I use that type as default on my main flash but more of a soft box will give you the best results. Unfortunately, soft boxes, by definition, are rather large and make aproach to many subjects dificult.

All diffusion reduces the Guide Number. That is not a major problem for metered flash but complicates calibration/calculation for manual flash.

One tip for flash in general. Where your camera will permit it, you can probably use a shutter speed one or two above the spec maximum speed (I do it daily) without framiing issues on the image. I cannot vouch for this when changing the curtain (first or second) synchronisation as I haven't tried it. Try it out before any important shots!

It is refreshing to see that you are not diving straight into macro, as too many seem to do.

Harold



Jul 17, 2014 at 06:26 AM
Dalantech
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p.1 #6 · p.1 #6 · Advice on next step in macro


First: IS is only going to compensate for your motion -it will not compensate for subject motion and you seem to go after semi-active to active targets. The other problem with IS is that it may not help that much at 1x -I know that Nikon does not recommend using IS on their IS macro lens when the subject to sensor distance is under about 10 feet. Not sure about IS on Canon's 100L (maybe one of the 100L users will chime in).

Second: Flash presents it's own set of problems. Just like the sun you don't want a light source that's far away from the subject, otherwise you're just going to get hot specular highlights. I would not recommend that you use any of your current lenses with the MT-24EX unless you are also willing to get some sort of flash bracket that will get the macro twin flashes head's within 4" from the subject. The working distance of the 100mm macro @ 1x is 6", and you're 180mm is about 9" at minimum...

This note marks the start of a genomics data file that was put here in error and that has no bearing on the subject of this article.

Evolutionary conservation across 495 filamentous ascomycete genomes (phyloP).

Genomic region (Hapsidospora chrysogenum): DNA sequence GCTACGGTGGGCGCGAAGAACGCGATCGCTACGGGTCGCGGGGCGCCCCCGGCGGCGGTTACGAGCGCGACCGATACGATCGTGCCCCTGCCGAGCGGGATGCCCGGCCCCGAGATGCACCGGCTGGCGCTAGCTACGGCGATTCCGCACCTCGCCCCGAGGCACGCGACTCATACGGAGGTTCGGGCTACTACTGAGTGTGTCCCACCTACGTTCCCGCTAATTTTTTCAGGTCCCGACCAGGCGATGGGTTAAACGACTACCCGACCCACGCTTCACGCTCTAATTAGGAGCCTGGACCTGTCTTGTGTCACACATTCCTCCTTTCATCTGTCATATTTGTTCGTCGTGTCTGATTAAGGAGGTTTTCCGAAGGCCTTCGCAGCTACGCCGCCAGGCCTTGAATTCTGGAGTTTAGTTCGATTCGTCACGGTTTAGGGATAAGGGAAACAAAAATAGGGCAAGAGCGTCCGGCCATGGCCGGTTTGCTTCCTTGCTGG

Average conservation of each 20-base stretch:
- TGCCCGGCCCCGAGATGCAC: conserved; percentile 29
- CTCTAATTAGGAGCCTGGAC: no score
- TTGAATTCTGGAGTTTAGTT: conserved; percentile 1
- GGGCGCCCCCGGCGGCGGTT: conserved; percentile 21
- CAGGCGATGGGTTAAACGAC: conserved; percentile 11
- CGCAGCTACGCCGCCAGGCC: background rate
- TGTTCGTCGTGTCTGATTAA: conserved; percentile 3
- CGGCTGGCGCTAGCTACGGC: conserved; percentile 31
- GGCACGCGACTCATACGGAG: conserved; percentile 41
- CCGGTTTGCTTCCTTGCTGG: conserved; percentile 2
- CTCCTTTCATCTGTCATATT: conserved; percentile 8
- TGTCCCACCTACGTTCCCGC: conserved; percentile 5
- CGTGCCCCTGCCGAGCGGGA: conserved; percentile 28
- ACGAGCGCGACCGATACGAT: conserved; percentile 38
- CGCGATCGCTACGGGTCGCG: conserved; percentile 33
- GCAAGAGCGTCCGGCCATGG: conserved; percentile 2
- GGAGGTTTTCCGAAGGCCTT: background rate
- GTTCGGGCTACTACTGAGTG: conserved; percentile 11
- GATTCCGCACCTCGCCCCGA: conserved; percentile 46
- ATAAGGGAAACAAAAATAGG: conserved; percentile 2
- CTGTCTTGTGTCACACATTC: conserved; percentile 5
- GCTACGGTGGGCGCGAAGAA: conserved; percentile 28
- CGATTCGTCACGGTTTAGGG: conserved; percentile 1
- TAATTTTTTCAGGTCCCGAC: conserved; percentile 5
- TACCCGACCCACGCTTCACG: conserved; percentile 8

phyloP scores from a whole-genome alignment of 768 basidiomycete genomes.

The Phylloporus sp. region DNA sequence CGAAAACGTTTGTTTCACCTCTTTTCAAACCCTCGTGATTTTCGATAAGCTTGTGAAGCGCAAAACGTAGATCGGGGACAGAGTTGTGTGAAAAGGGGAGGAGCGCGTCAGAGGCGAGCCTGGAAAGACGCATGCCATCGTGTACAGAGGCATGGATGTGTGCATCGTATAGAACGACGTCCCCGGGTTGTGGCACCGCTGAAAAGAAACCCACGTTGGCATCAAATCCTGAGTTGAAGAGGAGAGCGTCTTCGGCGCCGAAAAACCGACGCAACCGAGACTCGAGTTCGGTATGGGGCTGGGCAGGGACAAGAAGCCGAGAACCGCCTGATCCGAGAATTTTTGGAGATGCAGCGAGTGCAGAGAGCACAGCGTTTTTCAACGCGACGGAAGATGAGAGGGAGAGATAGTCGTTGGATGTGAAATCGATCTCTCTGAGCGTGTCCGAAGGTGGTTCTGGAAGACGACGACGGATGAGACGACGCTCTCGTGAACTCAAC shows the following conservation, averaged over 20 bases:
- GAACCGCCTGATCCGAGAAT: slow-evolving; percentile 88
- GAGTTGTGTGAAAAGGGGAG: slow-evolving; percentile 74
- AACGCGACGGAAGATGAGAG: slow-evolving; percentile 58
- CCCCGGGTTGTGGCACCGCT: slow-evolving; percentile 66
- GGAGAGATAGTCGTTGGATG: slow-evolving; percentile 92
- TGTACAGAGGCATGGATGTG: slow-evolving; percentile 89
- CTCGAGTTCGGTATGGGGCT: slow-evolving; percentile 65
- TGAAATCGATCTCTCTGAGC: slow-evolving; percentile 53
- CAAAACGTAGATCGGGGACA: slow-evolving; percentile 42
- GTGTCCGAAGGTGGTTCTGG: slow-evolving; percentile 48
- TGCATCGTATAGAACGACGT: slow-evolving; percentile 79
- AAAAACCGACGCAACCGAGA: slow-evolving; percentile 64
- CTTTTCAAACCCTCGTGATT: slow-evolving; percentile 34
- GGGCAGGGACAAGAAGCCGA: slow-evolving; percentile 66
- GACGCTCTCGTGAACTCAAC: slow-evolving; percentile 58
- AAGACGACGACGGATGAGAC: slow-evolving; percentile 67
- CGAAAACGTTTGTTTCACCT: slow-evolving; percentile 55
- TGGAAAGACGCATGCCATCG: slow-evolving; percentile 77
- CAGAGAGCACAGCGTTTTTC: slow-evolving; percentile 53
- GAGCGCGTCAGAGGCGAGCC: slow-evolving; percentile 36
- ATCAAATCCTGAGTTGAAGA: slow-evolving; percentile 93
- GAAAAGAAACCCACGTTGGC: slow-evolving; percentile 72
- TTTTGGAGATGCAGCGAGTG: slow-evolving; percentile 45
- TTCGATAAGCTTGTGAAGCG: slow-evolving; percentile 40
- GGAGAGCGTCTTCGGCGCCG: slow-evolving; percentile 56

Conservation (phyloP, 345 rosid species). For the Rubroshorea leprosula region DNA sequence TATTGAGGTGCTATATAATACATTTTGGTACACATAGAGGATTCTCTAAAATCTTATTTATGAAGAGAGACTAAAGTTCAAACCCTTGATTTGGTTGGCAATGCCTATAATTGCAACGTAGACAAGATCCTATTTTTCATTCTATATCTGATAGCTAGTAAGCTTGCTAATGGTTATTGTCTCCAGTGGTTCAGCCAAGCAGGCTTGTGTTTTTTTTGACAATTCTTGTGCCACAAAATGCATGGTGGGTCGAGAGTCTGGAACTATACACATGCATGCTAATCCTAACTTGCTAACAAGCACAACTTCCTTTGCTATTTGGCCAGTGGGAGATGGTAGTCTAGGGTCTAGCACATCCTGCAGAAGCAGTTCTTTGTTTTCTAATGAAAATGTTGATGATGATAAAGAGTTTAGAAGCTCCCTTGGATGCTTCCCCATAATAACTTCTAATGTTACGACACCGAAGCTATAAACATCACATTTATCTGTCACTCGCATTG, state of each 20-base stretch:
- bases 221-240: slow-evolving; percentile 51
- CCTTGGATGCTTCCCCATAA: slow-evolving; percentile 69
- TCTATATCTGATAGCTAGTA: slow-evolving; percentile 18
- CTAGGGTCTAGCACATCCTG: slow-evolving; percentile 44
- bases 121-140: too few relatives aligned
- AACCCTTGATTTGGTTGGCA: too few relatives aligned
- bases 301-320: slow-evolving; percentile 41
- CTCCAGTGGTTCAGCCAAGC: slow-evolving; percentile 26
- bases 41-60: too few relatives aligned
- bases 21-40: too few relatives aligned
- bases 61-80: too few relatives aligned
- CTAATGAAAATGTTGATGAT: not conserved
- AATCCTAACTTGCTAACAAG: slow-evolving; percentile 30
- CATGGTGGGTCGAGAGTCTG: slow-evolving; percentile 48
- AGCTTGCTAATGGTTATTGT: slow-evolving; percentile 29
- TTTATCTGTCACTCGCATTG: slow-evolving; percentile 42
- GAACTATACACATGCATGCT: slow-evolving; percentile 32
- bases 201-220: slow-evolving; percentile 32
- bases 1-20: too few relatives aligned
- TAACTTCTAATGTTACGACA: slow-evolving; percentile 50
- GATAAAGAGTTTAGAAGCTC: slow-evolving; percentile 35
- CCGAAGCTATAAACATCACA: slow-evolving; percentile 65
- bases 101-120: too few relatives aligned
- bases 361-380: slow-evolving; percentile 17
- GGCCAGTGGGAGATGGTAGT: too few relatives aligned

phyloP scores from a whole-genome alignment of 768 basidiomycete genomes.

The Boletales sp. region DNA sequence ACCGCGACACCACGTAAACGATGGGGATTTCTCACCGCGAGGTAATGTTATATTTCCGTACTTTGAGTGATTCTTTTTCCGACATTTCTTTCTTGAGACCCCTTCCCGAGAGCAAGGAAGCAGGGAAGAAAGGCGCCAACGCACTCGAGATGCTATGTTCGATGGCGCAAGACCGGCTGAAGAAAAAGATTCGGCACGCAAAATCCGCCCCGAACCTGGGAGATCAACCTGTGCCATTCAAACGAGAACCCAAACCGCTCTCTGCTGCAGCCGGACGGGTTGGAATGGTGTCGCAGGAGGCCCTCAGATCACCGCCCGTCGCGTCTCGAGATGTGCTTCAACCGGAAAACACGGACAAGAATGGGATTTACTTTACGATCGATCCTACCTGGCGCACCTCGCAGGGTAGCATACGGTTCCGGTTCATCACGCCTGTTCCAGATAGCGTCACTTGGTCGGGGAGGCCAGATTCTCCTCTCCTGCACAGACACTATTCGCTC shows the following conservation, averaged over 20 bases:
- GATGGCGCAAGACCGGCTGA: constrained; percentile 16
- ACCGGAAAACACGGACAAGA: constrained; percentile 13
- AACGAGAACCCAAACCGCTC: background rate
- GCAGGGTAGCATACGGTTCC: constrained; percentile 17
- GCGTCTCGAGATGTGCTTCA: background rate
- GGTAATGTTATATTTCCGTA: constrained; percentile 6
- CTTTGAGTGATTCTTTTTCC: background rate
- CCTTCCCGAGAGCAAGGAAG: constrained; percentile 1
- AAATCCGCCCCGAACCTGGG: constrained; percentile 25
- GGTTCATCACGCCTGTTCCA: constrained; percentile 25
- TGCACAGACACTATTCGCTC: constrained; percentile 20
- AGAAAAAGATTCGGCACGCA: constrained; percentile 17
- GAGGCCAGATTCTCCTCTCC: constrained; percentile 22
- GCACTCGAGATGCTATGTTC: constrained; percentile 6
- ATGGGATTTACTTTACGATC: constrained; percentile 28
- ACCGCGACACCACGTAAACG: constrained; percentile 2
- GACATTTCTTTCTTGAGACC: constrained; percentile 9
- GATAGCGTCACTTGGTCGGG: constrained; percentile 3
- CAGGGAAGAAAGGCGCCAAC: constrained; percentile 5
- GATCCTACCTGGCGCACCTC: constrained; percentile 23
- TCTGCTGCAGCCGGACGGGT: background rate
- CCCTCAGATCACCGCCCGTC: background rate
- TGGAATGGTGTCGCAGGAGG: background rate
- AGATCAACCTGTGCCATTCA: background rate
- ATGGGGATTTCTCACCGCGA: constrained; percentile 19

My recommendation is two fold: Either get an off camera bracket, a flash cord, and an off camera flash with a diffuser (Lumiquest makes some really good ones) and use it with your 100mm macro. The second option is to get an MT-24EX and an EF-S 60mm. If you put at least a 12mm extension tube on it you can use it with your 6D (but you'll lose infinity focus) as well as the 7D. Since the EF-S 60mm is about a 37mm lens at life size you only need 37mm of extension to get to 2x, and with a working distance at life size of just under 4" you can get good diffused light from the MT-24EX.

If you decide to go with the second option then contact me and I'll help you diffuse the MT-24EX. Out of the box it's a brutally harsh point source that needs some taming...



Jul 17, 2014 at 06:53 AM
tshore
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p.1 #7 · p.1 #7 · Advice on next step in macro


Thanks for the tips. In my limited experience with this type of photography, I have found it tough to get within 4'' of my subjects. Most of my shots are from a foot to a foot and a half away, sometimes two, which is why I got the Tamron 180. Many times, I just physically can't get the camera that close, and other times the subject gets skittish and flies away. I guess that's just part of the challenge.

If a flash bracket is really what is needed, then maybe I should put the MT-24 on hold, and use my 420 ex ii with a bracket and a diffuser. On my 7D I think I could use the on-camera flash as a controller and bag the cord to the 420 on the bracket. I see a lot of setups using this type of gear on the Post Your Setup thread. The type of setup in the attached picture seems like it might work. I also have a set of Kenko tubes that could allow me to get closer than the lens' MFD, but I found it hard to get close enough to my quarries to make them really useful.